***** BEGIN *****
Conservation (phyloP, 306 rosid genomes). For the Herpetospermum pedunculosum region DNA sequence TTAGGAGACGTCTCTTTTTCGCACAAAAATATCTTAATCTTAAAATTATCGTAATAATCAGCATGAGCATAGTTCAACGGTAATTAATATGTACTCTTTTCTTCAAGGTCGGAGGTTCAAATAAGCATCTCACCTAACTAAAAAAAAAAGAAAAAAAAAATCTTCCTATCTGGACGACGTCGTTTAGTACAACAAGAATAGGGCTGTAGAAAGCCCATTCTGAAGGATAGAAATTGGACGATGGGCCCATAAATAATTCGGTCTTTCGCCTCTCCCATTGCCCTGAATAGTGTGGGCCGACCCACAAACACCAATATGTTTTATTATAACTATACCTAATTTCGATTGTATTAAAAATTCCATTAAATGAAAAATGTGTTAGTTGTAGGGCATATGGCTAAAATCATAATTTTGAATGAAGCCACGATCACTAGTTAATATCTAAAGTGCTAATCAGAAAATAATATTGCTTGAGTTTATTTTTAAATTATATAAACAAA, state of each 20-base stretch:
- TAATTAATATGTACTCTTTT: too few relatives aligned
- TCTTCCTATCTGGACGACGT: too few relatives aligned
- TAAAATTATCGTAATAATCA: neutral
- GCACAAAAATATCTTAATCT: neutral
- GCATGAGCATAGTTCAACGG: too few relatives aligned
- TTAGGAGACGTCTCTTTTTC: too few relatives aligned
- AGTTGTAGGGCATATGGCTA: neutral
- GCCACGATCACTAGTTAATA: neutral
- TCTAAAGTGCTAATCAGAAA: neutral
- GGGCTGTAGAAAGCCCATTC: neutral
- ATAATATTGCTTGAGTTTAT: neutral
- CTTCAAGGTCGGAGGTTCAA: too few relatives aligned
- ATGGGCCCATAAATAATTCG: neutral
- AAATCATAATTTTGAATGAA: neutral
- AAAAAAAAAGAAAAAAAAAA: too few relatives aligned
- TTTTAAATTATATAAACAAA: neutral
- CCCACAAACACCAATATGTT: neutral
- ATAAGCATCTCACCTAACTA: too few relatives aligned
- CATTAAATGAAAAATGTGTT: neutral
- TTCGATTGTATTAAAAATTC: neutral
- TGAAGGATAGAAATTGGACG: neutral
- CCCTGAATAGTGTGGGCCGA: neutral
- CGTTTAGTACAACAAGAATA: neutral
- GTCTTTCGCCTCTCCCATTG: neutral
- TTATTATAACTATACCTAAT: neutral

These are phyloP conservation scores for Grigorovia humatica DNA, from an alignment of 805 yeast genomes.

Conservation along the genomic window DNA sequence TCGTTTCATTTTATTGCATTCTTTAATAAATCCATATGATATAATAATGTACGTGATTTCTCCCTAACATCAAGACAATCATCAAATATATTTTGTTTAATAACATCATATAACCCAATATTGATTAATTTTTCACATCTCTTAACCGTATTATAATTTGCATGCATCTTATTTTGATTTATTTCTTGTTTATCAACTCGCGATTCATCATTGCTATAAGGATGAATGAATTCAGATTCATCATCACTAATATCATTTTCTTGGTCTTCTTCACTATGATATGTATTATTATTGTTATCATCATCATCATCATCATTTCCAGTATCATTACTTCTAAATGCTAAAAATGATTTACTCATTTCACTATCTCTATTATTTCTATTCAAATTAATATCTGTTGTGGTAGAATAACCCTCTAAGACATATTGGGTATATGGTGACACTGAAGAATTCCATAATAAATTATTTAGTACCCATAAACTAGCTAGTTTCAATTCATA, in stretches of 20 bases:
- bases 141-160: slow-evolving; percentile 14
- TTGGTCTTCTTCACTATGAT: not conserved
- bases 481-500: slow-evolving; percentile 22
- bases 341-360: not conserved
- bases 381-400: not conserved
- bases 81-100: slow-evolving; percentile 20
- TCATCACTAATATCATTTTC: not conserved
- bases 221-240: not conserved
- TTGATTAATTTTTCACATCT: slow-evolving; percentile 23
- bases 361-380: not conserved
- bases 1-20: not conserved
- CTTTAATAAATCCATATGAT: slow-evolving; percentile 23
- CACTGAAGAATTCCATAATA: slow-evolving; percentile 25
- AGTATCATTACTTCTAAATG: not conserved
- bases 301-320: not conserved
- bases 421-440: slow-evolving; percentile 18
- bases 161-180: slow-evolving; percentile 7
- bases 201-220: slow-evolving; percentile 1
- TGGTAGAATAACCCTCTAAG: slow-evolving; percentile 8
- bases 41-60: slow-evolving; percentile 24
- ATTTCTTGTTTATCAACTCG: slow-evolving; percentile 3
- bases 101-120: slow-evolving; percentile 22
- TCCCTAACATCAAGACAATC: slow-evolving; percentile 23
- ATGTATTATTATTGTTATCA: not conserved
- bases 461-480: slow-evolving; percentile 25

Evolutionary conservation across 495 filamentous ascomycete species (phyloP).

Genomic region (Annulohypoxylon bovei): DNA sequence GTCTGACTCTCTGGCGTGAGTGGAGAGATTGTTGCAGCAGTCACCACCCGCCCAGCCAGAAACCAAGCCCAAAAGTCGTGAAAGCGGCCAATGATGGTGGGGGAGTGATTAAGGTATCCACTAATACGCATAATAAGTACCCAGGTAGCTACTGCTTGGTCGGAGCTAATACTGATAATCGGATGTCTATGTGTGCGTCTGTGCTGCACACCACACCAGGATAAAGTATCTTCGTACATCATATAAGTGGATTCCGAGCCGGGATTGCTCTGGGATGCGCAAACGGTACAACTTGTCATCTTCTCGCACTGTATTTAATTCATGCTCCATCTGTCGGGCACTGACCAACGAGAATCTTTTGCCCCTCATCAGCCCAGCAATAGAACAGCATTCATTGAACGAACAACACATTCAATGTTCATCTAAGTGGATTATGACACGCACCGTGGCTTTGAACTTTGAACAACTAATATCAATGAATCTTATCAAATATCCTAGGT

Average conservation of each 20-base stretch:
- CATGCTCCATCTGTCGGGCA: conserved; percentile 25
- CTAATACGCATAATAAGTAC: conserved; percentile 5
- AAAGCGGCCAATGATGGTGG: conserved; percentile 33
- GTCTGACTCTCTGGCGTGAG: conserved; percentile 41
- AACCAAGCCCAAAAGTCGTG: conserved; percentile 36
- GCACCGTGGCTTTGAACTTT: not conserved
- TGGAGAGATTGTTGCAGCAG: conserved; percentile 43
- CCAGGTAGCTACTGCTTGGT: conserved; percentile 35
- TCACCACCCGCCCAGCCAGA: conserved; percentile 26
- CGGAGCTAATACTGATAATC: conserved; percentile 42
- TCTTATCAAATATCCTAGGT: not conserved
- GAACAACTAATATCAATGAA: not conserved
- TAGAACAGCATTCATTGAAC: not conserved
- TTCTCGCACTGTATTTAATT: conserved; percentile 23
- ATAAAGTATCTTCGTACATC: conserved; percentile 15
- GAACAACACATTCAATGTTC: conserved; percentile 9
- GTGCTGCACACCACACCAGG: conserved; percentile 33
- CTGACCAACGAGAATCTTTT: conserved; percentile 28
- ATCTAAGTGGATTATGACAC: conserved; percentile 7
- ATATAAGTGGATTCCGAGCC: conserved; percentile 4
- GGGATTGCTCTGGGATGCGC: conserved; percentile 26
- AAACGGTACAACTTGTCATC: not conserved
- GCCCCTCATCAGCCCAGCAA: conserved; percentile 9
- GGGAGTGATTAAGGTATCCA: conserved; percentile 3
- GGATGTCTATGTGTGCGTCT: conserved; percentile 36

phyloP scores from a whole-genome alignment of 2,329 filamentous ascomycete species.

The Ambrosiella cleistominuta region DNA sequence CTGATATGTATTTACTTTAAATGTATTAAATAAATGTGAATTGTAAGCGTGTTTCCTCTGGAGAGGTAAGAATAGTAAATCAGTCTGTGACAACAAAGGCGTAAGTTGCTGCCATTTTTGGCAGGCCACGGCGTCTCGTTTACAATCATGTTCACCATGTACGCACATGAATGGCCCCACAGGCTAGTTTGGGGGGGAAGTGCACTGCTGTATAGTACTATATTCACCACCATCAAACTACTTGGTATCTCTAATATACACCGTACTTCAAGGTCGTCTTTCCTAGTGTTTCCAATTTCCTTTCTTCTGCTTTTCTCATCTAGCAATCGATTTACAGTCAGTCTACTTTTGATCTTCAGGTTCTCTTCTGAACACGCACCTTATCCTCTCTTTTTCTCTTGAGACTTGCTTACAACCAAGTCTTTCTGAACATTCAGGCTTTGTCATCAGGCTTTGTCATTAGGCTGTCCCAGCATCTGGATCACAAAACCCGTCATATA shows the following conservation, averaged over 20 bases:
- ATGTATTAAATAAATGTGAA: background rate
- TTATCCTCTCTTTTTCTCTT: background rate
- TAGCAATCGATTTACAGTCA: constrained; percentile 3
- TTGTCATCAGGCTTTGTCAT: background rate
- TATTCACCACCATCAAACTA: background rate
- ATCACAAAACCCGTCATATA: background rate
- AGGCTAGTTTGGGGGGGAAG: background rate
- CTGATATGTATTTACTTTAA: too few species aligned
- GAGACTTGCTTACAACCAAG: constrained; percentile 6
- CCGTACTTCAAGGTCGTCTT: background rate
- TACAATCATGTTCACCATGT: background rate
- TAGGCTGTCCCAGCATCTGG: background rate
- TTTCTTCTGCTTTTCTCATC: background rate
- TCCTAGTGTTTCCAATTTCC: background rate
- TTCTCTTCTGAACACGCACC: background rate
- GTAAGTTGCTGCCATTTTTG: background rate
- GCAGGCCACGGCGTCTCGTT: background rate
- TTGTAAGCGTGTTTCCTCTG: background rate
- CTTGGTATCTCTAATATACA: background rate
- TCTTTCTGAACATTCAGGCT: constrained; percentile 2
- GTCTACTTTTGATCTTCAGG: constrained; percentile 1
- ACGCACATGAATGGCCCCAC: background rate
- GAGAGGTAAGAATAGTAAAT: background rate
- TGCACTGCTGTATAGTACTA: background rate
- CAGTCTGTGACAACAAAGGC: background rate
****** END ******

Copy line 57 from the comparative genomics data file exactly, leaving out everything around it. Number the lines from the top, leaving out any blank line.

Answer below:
- CATGCTCCATCTGTCGGGCA: conserved; percentile 25